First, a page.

LOS ANGELES--Dwight Howard's presence late in games for the Los Angeles Lakers could be seen as a liability because of his free-throw shooting. Howard's 48.3 percent average from the line tempts opposing coaches to employ the Hack-A-Dwight tactic.
Missed free throws and free points aren't enough of a reason for Coach Mike D'Antoni to pull his center off the floor down the stretch. Especially now when Howard has proven his worth in setting screens for Kobe Bryant's recent late-game heroics. Howard has been effective lately in the Lakers' pick-and-roll, which has helped them move into a tie for the last playoff spot.
"I have guys I trust to be in at the end of the game and he's one of them," D'Antoni said after Saturday's practice. "And that's how we are going to go."
D'Antoni said Howard is too valuable to be on the bench when the game is on the line, even when Howard is standing at the free-throw line. That might be because D'Antoni regularly glances at the white board that hangs on the wall of the Lakers' practice gym showing everyone free-throw percentage in practice and in games. Howard shot 82 percent in practice through the All-Star break.
"When they are doing Hack-A-Shaq at the end, you can't take him out because then defensively we can't stop anybody," D'Antoni said. "He'll make his foul shots. I have faith in him, and we'll go with him. Everyone plays hard and if that's how we go down, then that's the way we will go down."
Howard's confidence in late-game situations was buoyed by a chat he had with Bryant. The center said he told the Lakers star he was "afraid to miss" shots. Bryant told him to forget about the misses and keep shooting.
"He was like: 'You know what? Shoot 1,000 jump shots a day. You're going to miss a lot of those shots. But that's OK. Because you're teaching yourself it's OK to miss.' Now I see it," Howard said. "He gets out there and he might miss a couple 3s, but then he'll make nine in a row. You see that and it just kind of gives you more inspiration."
Howard and Bryant have combined to post their best games so far this season, maybe careers. With his 40 points and 10 assist games against New Orleans and Toronto, Bryant became the first Lakers player since Jerry West in 1970 to achieve those numbers. Howard has dominated defensively while averaging 22 points, 14 rebounds and 4.5 blocks in the two victories.
Few would ever expect Metta World Peace to step up and lead. Yet, the oft-times beleaguered Lakers forward is sharing the leadership skills he learned from a former Laker with Howard.
"He's not yet a vocal leader because he hasn't been in that situation enough to lead by example, so I have to really step up and lead more vocally and by example and I try to teach Dwight a little bit about what it takes to lead," World Peace said in an interview Thursday on ESPN/710.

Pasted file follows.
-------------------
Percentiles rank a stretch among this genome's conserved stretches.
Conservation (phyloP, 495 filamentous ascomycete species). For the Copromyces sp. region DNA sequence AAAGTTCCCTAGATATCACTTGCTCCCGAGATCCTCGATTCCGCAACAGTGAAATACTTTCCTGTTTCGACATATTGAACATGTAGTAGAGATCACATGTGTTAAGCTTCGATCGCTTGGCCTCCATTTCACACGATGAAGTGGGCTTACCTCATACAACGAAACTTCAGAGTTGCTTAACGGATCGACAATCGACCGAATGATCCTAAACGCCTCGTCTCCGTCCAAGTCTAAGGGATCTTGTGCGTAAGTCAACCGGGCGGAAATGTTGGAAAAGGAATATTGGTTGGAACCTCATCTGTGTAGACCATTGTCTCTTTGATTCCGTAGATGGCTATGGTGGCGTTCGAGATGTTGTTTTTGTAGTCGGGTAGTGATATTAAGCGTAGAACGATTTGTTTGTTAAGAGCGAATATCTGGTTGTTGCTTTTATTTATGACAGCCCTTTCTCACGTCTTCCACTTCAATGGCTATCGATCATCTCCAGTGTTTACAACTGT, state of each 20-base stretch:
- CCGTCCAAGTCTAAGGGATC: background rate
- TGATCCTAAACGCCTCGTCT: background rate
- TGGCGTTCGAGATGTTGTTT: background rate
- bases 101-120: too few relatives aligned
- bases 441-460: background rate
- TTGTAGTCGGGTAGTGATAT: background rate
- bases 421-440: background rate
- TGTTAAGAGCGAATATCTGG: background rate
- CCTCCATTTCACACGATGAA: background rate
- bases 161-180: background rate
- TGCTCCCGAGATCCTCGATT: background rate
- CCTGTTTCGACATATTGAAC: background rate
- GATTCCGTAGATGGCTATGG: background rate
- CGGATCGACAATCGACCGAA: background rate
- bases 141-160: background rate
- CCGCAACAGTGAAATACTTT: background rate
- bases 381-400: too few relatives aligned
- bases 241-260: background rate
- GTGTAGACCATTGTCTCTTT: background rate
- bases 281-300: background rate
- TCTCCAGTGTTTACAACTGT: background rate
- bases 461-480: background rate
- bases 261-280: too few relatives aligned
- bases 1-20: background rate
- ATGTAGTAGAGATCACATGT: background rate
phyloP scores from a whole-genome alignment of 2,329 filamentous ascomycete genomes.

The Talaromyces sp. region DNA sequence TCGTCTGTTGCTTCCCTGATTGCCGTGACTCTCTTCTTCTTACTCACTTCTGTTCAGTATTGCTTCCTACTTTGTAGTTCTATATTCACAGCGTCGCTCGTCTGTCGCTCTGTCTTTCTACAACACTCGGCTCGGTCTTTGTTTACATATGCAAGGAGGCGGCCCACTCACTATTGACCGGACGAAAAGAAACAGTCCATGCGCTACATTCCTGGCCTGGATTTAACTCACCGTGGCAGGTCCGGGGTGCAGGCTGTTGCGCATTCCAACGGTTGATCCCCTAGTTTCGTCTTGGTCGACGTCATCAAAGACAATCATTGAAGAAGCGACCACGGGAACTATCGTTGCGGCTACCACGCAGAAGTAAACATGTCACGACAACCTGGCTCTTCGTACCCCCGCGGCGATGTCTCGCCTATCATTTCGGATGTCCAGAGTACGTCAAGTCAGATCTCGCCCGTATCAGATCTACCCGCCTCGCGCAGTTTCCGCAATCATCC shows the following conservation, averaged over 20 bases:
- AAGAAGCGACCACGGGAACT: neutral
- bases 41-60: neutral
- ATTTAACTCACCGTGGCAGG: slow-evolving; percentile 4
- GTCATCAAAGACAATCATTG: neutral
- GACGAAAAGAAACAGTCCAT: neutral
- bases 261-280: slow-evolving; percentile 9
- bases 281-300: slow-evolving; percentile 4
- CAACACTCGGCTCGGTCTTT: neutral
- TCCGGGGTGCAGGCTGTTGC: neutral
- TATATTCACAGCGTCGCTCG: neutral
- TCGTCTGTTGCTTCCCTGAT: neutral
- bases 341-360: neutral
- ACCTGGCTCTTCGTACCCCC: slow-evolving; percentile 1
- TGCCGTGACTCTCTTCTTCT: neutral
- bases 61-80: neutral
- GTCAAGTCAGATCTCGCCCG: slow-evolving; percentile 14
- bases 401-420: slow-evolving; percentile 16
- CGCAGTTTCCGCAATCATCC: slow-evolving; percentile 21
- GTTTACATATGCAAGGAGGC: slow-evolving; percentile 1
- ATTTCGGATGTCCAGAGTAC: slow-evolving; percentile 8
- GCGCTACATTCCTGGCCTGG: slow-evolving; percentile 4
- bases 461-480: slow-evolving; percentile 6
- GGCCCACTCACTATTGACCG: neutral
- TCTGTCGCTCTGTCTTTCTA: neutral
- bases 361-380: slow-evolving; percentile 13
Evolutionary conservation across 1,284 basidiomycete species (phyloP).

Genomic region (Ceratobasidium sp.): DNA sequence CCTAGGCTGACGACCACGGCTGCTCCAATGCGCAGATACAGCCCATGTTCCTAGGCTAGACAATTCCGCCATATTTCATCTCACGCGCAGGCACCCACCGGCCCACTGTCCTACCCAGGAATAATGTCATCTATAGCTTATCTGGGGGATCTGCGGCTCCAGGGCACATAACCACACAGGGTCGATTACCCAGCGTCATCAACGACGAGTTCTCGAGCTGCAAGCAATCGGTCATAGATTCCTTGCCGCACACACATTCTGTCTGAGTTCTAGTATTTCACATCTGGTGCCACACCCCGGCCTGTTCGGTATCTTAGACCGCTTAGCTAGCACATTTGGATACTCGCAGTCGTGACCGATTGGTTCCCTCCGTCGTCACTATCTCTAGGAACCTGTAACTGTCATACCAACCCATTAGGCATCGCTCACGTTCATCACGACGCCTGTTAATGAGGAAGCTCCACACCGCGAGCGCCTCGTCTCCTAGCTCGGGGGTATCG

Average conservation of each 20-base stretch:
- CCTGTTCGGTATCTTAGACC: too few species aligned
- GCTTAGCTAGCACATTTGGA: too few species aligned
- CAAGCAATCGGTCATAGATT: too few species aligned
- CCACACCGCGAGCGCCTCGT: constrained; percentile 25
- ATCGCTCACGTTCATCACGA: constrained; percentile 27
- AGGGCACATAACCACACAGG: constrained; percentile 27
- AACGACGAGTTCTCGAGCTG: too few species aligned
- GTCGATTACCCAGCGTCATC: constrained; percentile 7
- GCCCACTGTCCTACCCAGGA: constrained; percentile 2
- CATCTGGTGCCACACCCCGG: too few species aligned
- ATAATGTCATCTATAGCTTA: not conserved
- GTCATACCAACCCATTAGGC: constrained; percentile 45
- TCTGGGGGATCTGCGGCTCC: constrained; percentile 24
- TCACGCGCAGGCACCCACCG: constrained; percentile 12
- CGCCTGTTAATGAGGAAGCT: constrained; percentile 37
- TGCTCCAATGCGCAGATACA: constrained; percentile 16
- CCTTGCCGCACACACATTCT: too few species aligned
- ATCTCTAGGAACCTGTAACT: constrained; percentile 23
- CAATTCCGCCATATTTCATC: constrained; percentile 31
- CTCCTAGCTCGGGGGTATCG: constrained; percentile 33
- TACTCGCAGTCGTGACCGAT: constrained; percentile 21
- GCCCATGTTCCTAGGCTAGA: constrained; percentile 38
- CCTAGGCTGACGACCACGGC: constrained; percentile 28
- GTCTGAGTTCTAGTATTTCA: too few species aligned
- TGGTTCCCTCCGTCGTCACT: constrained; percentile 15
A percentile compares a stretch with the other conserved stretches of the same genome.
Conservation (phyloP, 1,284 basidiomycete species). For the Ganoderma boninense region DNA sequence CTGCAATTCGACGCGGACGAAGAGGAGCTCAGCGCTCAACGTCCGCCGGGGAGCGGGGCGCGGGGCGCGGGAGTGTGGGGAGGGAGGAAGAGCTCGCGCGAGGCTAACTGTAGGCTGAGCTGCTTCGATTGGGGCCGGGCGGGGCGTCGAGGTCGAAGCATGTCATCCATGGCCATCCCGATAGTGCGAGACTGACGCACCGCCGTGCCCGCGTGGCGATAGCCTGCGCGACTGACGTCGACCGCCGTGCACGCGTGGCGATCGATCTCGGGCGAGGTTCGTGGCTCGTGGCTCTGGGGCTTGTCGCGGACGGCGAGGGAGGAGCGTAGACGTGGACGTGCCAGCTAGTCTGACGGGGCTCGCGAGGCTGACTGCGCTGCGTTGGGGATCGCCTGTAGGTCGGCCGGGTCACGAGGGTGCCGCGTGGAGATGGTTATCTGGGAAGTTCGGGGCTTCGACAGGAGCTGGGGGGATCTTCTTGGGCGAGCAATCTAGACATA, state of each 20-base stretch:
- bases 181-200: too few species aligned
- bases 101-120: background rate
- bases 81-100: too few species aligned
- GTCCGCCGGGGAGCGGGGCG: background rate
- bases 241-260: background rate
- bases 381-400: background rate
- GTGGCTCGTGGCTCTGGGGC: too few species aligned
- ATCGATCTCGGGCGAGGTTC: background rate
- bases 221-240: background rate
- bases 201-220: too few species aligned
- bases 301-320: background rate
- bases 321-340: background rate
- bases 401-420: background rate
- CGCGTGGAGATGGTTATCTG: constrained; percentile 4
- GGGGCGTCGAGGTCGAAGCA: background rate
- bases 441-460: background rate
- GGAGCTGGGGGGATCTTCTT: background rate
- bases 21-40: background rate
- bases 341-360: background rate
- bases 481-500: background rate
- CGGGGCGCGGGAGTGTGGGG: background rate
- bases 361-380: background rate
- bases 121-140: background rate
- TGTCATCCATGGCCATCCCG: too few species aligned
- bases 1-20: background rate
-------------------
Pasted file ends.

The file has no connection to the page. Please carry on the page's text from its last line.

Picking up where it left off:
"Some guys look at my stats and they don't see extra defensive player of the years and extra All-Stars because I've been in trouble my whole career. So sometimes I lead by example and make big shots and gain these guys' respect. Everybody leads in different ways. We have a lot of different leaders."
World Peace said Derek Fisher taught him about being a leader.
"I didn't know Metta (before I got here)," Lakers coach Mike D'Antoni said. "But just watching him and appreciating the things he does, I've found out he's a great teammate, and good to have on the team."
Earl Clark, the player D'Antoni once called the "brightest spot" on the team, has dimmed in recent weeks, failing to post double digits in scoring in six of the Lakers' past seven games. D'Antoni said Clark looks tired.
"I don't know if he's beat up or what," D'Antoni said.
Clark is in the dark about what has drained his energy level. He said perhaps it is the heavy minutes he is logging for the first time in his career or too much work. He started his 23rd consecutive game Friday in the Lakers' victory against Toronto, but finished with just two points and two rebounds.
He had averaged 10.3 points and 8.4 rebounds in January and 10.9 points and 7.8 rebounds in February.
"They (coaches) said to slow down, not work so hard and get more rest, but it's kind of hard, so I just have to take more caution," Clark said.
He said he could help improve his energy by getting more sleep, don't stay long at practice and not overwork himself.
"I think I get enough rest, but it's hard to stop working when you want to continue your success," he said. "You just want to keep going. I never have played this much, so I don't know what toll it's taking on my body."
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